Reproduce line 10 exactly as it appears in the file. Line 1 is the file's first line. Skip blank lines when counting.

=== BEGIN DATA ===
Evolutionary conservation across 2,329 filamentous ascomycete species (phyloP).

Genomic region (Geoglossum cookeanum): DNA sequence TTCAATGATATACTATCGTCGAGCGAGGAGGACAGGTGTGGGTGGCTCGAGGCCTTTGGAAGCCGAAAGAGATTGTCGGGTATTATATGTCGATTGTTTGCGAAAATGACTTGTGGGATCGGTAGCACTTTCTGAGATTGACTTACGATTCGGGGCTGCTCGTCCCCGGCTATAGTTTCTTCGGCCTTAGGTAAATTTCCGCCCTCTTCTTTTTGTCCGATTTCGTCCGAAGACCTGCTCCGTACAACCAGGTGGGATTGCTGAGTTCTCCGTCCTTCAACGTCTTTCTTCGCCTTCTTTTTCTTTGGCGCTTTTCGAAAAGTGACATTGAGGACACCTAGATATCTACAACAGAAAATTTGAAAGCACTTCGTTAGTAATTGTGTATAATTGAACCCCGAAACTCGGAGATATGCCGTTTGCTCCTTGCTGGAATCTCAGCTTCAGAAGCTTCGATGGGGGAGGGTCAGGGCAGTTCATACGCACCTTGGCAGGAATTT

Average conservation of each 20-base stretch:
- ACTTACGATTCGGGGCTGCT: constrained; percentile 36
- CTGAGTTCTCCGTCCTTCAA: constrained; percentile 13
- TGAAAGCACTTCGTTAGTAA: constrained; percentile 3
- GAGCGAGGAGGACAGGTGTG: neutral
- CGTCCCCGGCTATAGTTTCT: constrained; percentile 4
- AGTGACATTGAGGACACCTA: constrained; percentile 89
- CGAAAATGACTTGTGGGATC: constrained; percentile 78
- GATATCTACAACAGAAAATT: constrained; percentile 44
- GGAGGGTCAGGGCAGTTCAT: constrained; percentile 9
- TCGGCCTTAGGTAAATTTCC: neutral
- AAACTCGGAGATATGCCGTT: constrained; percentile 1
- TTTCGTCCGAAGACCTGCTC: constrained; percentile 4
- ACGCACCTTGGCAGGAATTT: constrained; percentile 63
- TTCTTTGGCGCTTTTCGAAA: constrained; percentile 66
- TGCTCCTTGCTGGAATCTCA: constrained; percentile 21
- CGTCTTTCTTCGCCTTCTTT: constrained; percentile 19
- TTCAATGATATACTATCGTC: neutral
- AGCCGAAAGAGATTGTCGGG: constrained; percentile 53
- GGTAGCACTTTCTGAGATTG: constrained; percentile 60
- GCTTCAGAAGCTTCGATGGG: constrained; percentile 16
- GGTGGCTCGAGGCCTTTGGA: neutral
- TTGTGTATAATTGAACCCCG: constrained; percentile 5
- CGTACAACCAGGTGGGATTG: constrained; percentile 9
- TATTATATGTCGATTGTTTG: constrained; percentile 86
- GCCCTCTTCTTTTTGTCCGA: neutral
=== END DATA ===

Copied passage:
- CGAAAATGACTTGTGGGATC: constrained; percentile 78